How have you demonstrated these truths-- that you trust God without reason, and that you are willing to lay aside all of your pride based on nationality, class, family, eduction, race, or other factor. Are you willing to be a servant living by God's grace alone?
Your servant in Christ's love

Wednesday, September 15, 2010

Why? Because He Loves Us!

Mark 7:31- 37 NLT
 31 Jesus left Tyre and went up to Sidon before going back to the Sea of Galilee and the region of the Ten Towns.  32 A deaf man with a speech impediment was brought to him, and the people begged Jesus to lay his hands on the man to heal him. 
  33 Jesus led him away from the crowd so they could be alone. He put his fingers into the man’s ears. Then, spitting on his own fingers, he touched the man’s tongue.  34 Looking up to heaven, he sighed and said, “Ephphatha,” which means, “Be opened!” 35 Instantly the man could hear perfectly, and his tongue was freed so he could speak plainly! 
  36  Jesus told the crowd not to tell anyone, but the more he told them not to, the more they spread the news. 37 They were completely amazed and said again and again, “Everything he does is wonderful. He even makes the deaf to hear and gives speech to those who cannot speak.”

We can see how people continuously sought to bring challenges to Jesus that would 'stump' him. In the process they used disabled people as fodder for their evil intents. They brought the disabled to Jesus, not because he Could heal them but because they were sure he wouldn't be able.  And, on the off chance that he might, they wanted to see a show. This reminds me of the odd looking, acting, or deformed persons I saw as a young child at local carnivals. People paid money to laugh at their deformities. This was the case of this poor man who was deaf and who could not speak-- as is often the case with hearing impaired persons who have been that way for very long.

Notice that Jesus did not, at this moment, chastise those who had done this. First he took the man away from the crowds. They must have walked some distance before Jesus was sure the lookieloos had given up the chase. They may have had to duck in between some streets and houses, to evade followers. Then Jesus performed the healing with only the man and his disciples to witness. This miracle was not for the masses to marvel at. It was done because God loved the deaf man and wanted his suffering to stop. It may have also been to teach the disciples a lesson they were yet in process of learning-- that ministry is not about greatness and reputations but about love and service.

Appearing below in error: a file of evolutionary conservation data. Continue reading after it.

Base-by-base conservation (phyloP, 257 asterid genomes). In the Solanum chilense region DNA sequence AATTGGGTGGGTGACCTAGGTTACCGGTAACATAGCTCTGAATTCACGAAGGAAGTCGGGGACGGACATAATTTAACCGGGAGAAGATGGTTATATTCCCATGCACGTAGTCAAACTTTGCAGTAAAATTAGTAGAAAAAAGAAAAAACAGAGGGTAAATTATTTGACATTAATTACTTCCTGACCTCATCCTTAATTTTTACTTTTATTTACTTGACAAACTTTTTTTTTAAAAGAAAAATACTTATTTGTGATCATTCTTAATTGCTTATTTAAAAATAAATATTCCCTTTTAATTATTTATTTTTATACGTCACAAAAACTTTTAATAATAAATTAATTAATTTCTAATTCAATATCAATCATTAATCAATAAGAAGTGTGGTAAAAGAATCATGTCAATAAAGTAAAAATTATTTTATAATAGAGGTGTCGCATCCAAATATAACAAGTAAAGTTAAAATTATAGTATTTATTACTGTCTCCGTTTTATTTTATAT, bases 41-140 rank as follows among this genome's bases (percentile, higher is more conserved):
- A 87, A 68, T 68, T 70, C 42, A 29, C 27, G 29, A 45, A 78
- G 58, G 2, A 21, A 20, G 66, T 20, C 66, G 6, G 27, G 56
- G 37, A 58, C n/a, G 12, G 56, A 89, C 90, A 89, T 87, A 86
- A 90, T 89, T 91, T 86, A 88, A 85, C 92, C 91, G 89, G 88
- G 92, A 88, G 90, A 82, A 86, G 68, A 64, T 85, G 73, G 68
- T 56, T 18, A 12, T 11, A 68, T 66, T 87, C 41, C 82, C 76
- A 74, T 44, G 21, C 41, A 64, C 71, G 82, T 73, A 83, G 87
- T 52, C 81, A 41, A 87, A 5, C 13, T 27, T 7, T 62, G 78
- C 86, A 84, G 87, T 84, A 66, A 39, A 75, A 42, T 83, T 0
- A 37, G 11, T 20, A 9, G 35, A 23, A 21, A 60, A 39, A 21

Why did Jesus moisten his finger with his own saliva and touch the man's ears and tongue before commanding that they "be opened?" The passage does not give that explanation. It does illustrate that the very voice who said "Let there be light. . ." millennia before this tune  now spoke to the closed ears and stilled tongue of this one whom he had created, commanding them to open and be loosed. As with creation, the result was immediate. The man could hear, and could speak? How did he learn to speak-- even that takes time for most people?  Again, the text does not answer us. But we can recall that Jesus has said "with God, all things are possible." Does this illustrate, yet again that Jesus is God? It does for me. When they returned to the crowd with the man hearing and speaking Jesus told people not to bother telling others? Why? Reverse psychology? I don't know, but they did tell? And it only added to the furor of the national leaders to destroy this gifted Son of God who could open closed ears and loose stilled tongues. Yet, Jesus persevered and saved us? Why? Because He Loves Us, that's why!

Your servant in Christ's love

Tuesday, September 14, 2010

How much bread do you have? What can God do with it?

Mark 8:1-9 NLT